By Nina Wu
A documentary film about Hawaiian monk seals is in the works, but only has four more days to go to reach its $30,000 fundraising goal on indiegogo.
The film is the subject of today's Green Leaf column.
Robin and Andrew Eitelberg of Monterey, Calif. discovered the plight of the critically endangered Hawaiian monk seal a little over two years ago. Since last fall, they've been in the isles, dedicated to their goal of making a documentary film to help save the species.
They hope that the film, "One by One: The Struggle to Save the Hawaiian Monk Seal," will help educate the public about Hawaiian monk seals.
“When you talk to people about monk seal outside of Hawaii, no one’s heard of them, so we’re starting with a completely blank slate," said Andrew. "We’re trying to get people aware of the species and what’s happening here.”
Making the Hawaiian monk seal, Hawaii's official state mammal, more visible and prominent, is one of their goals. Raising awareness of how hooked monk seals should be reported immediately is another.
The film will highlight the work of numerous conservation groups like the Monk Seal Foundation and The Marine Mammal Center, the passion of the scientists and volunteers who are working together to save the species, as well as the volunteers who are dedicated to protecting the seals as they haul ashore to get some rest in Hawaii.
The Eitelbergs, graduates from film studies at the University of California at Berkeley, believe documentaries have the power to tell a story and reach a worldwide audience. Both were impressed by "Blackfish."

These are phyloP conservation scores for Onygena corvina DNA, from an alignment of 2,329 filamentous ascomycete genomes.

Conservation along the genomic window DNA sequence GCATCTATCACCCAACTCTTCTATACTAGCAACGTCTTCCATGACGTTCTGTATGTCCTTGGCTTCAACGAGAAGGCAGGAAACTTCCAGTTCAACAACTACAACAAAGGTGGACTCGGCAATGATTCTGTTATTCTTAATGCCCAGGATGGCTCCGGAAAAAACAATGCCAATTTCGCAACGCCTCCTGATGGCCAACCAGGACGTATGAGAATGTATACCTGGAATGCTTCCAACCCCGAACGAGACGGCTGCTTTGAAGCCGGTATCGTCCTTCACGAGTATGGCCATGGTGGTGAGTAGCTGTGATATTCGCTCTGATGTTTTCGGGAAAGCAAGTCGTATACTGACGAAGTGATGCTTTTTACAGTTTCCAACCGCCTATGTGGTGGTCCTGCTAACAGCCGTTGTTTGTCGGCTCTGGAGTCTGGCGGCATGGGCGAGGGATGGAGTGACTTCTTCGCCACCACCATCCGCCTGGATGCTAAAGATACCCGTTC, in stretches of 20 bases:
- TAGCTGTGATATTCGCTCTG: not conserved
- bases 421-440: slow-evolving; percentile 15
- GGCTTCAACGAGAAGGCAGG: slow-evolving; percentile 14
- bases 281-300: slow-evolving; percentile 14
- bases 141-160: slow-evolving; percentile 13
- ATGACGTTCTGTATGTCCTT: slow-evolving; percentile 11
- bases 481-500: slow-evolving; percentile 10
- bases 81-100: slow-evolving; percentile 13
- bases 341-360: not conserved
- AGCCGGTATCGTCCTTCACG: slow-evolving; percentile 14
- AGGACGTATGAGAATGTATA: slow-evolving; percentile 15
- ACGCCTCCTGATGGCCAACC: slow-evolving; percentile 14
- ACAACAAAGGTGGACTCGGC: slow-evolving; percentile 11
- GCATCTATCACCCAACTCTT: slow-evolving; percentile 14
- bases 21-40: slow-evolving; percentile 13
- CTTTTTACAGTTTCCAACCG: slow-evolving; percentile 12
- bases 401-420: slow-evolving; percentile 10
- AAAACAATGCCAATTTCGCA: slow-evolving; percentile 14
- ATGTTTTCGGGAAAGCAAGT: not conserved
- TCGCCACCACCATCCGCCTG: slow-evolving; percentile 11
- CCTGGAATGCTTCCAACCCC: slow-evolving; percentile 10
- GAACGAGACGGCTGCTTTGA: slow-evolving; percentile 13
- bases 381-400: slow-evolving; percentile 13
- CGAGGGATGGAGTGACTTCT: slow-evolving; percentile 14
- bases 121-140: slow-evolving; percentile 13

They've been filming in the isles since last fall with the help of NOAA's Monk Seal Research Program. Challenges include capturing footage of seals that are spread out over thousands of miles, sometimes on remote isles like Papahanaumokuakea. They've respected the 150-foot distance from the seals, and are also careful to be quiet while shadowing NOAA scientists so as not to disturb the seals.
There have been many inspiring moments, according to Robin, including when a vet was able to successfully extricate a hook from monk seal pup Luana's mouth in June. A collective sigh of relief came from the team that rescued her, along with high-fives all around.
Funding will help the pair recoup out-of-pocket expenses already invested into travel and equipment, as well as editing, graphics and film festival submission fees. Robin says editing will take place in the fall, with a screening hopefully, by next spring.
They hope to offer screenings and discussions here as well as on the mainland.
With more funding and time, Andrew says it would be interesting to explore the unique challenges of monk seal populations for each isle.
"We want to have children, and grandchildren one day, and I am fearful my grandchildren will not get to see these monk seals and share the experience of knowing what they have to offer to all of us," said Andrew. "We have to all come together right now...build this movement to save a species and we hope this documentary can be a spark."